Tobacco, which took off in the 1610s, and sugar, which similarly boomed in the 1650s, rounded out the package of new stimulants. Though both relied almost from the beginning on thousands of slaves being shipped across the Atlantic, they are powerful drugs and, as many of us know, powerfully addictive. In the 1730s, as anxiety over gin peaked, the upper classes had a ready-made bundle of "polite" alternatives. Over the next 40 years, alcohol abuse declined, less because of aggressive prohibition drives than because of a growing desire among the poor to be "respectable." Reformist campaigns, especially by Methodist ministers, had a lot to do with the change, but so did the economy, which offered better-paid jobs to sober, reliable workers who did not need to take a "St. Monday" holiday to sleep off Sunday's bender.

From Martinis to Marijuana

Many of our modern drugs are more powerful than those of earlier times, able to do both more good and more evil. But in a lot of ways, not much about the modern encounter with drugs is new. For two centuries, a package of mild stimulants — coffee, tea, sugar and tobacco — combined with the limited use of alcohol defined respectable drug-users relative to the dissolute, who abused alcohol, and the puritanical, who rejected drugs altogether.

The last 50 years have brought dizzying changes that once again altered the social order of drug use. Tobacco has been demonized, the three-martini lunch has become a thing of the past, a war has been declared on sugar (especially in soft drinks), and people keep telling me to drink less coffee. Marijuana, meanwhile, has moved in the other direction: When I was a teenager, possession regularly meant jail time, but in California nowadays I am more likely to be arrested for drinking a Bud Light on the street than for lighting up a joint. Crack, crystal meth and opioids are what now define the members of an untouchable class, shortening their lives and visibly marking them as outsiders to polite society. At the other end of the spectrum, multimillionaire tech gurus experiment with micro-doses of hallucinogens to boost their creativity. This kind of shift has happened countless times before and will doubtless repeat itself in the future.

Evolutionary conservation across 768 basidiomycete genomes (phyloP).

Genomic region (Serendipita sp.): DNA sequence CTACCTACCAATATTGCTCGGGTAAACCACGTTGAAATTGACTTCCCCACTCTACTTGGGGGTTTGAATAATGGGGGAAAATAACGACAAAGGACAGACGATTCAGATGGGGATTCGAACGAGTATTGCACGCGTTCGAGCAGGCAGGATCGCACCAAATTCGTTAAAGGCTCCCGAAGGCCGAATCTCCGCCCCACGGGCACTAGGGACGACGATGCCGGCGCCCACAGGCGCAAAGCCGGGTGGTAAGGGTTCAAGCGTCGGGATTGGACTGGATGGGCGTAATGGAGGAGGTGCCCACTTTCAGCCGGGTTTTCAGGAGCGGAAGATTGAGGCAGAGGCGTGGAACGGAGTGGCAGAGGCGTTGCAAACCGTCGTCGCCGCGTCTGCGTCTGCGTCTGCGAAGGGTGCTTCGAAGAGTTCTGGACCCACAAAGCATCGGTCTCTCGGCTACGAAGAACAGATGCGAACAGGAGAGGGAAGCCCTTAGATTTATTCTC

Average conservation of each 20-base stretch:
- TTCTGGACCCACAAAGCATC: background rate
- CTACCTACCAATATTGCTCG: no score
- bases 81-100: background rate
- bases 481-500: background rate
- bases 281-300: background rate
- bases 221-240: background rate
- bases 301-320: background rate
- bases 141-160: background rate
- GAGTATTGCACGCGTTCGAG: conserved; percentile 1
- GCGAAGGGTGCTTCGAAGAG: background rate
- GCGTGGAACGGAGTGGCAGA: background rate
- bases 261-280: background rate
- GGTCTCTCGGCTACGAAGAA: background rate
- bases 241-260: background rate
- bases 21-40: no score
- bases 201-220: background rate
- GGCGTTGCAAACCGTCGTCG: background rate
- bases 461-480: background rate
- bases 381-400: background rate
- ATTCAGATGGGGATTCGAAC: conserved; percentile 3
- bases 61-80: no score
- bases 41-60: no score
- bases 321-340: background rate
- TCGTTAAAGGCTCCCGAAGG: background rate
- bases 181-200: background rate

But the certainty of drug use, along with death and taxes, is not an argument for ignoring its costs. Patterns of drug use are not immutable; just look at 18th-century England. The lessons the example provides are clear: Rather than curbing drug abuse, banning it only drives it underground, into a world of hardened criminals. And lecturing addicts about their weakness and wickedness only makes them more inclined to turn their backs on polite society. The rate of gin abuse dropped after 1750 primarily because incentives changed as economic expansion made a majority of the English public feel that the gains of sobriety outweighed those of intoxication. At the same time, reformers worked hard to advertise the attractions of respectability, while a new set of addictive mild stimulants became available to fill part of the gap left by liquor. Whether such a package is possible in our rapidly changing 21st-century economies remains to be seen.